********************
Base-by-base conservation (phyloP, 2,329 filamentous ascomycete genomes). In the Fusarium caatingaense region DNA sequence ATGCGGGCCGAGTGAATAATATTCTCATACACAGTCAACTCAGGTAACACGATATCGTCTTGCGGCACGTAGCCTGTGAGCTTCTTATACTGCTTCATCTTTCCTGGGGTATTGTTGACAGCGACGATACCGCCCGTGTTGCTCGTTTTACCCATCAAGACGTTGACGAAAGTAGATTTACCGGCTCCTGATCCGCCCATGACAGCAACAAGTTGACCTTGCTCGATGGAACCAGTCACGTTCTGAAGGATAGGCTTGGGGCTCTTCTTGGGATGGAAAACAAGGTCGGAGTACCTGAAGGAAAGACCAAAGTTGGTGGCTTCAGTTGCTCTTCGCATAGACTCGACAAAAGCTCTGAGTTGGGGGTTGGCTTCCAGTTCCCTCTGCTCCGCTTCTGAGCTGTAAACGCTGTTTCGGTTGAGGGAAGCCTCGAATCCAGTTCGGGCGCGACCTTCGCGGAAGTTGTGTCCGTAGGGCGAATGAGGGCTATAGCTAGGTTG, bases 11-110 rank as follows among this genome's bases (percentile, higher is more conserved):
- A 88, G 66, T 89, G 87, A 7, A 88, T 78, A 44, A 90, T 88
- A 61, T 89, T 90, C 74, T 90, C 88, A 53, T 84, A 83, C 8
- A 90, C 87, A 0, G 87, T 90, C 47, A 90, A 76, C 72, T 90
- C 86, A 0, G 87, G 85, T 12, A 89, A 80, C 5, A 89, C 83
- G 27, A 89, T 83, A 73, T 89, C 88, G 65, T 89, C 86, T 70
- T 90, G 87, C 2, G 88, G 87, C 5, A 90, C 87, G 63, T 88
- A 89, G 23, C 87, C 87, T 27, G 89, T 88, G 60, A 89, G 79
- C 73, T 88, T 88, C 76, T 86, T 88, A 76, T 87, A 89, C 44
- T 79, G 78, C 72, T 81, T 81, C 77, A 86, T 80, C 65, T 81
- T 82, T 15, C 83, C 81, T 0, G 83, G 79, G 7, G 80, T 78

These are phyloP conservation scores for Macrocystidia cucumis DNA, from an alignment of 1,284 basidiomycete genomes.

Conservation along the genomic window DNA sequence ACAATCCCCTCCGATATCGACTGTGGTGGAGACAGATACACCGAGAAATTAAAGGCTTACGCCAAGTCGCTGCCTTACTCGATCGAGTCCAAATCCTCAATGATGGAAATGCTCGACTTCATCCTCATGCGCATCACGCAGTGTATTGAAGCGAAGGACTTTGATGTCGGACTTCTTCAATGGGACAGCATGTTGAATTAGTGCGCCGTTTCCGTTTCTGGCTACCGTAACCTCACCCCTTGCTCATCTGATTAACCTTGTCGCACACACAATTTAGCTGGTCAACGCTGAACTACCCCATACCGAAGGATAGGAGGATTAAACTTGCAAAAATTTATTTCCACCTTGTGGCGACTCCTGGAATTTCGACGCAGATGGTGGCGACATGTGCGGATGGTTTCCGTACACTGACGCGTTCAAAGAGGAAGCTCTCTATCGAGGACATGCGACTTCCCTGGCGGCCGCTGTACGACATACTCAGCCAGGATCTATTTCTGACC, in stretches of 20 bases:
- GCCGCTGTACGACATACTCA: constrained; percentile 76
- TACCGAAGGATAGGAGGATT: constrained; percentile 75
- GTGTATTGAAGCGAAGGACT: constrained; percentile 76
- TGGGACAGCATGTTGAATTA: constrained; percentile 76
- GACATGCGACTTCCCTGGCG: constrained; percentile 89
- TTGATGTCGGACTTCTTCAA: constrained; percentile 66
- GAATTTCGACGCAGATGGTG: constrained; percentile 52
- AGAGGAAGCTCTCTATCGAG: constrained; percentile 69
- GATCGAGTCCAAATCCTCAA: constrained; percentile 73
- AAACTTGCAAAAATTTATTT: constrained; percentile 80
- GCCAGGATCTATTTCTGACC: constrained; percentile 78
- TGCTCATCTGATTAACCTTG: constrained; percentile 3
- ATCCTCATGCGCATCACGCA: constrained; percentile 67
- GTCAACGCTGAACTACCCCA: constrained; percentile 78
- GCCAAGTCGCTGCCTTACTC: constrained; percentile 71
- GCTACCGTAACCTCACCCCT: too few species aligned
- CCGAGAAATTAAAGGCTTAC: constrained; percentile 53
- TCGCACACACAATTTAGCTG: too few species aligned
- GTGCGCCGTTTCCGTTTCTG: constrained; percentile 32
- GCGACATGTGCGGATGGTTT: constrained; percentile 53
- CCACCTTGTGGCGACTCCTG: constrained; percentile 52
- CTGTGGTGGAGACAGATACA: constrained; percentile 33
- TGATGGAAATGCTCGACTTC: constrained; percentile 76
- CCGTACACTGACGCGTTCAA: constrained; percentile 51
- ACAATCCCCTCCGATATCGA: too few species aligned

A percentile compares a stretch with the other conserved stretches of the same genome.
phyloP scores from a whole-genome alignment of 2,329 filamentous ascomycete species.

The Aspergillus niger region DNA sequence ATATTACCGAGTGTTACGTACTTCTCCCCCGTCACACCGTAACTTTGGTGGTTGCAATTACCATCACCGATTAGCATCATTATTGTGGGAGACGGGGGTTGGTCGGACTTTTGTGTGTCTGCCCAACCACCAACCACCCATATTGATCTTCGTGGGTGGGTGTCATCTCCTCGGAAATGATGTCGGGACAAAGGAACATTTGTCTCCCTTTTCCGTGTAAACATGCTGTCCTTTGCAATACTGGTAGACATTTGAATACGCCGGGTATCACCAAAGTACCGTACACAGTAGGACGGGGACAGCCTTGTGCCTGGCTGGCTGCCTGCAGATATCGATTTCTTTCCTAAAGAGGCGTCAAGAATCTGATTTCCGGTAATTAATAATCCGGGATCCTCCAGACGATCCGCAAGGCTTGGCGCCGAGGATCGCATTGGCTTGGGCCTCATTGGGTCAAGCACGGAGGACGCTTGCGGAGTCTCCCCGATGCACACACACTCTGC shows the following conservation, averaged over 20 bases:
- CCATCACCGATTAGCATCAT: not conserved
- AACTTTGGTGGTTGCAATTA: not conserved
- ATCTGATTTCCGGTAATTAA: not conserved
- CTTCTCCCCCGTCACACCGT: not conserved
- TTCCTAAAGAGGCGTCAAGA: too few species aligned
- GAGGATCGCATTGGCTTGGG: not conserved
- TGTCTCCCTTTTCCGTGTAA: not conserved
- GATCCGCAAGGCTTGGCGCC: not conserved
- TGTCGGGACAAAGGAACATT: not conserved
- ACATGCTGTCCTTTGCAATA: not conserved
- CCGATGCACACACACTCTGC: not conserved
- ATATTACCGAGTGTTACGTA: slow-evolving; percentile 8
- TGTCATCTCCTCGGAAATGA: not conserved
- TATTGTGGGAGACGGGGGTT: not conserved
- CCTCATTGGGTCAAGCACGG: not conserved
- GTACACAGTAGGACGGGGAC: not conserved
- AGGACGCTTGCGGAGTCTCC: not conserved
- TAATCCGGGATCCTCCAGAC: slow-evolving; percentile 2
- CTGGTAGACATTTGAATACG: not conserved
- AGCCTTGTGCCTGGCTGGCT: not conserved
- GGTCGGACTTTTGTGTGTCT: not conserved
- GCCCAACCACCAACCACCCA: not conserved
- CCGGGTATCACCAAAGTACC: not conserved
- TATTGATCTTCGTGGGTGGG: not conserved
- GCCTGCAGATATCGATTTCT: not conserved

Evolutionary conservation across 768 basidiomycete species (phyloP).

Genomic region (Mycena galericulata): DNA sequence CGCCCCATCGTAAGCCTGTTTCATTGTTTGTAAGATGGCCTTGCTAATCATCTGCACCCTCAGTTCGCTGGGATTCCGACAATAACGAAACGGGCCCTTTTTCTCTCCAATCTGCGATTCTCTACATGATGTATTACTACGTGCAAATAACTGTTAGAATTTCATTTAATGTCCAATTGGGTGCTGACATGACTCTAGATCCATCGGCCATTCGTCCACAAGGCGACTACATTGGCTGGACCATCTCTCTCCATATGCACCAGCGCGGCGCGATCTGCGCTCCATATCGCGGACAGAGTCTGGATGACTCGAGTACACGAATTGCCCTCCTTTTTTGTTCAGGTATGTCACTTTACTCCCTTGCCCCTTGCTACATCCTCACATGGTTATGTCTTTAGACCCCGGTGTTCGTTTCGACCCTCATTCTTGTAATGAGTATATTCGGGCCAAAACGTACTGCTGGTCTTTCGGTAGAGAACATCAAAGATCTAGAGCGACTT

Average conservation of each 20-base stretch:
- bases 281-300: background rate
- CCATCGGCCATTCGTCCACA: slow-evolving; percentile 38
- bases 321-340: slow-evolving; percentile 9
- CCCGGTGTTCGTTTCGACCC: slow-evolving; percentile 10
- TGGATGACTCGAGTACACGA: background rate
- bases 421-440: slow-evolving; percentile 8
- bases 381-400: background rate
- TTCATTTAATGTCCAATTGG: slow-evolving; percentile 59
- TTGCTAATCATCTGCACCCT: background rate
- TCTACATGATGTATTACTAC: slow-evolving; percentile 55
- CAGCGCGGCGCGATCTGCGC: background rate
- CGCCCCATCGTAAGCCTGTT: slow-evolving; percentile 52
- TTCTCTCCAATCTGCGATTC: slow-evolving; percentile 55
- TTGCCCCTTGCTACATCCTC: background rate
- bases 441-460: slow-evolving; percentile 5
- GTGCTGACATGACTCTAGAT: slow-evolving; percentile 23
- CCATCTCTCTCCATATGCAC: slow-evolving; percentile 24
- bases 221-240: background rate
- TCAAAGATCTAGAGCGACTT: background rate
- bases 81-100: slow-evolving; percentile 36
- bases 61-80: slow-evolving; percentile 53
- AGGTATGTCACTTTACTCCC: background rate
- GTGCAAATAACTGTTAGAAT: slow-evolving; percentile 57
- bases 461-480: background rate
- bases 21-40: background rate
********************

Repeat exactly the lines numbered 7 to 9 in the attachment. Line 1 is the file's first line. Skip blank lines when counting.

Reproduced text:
- T 90, G 87, C 2, G 88, G 87, C 5, A 90, C 87, G 63, T 88
- A 89, G 23, C 87, C 87, T 27, G 89, T 88, G 60, A 89, G 79
- C 73, T 88, T 88, C 76, T 86, T 88, A 76, T 87, A 89, C 44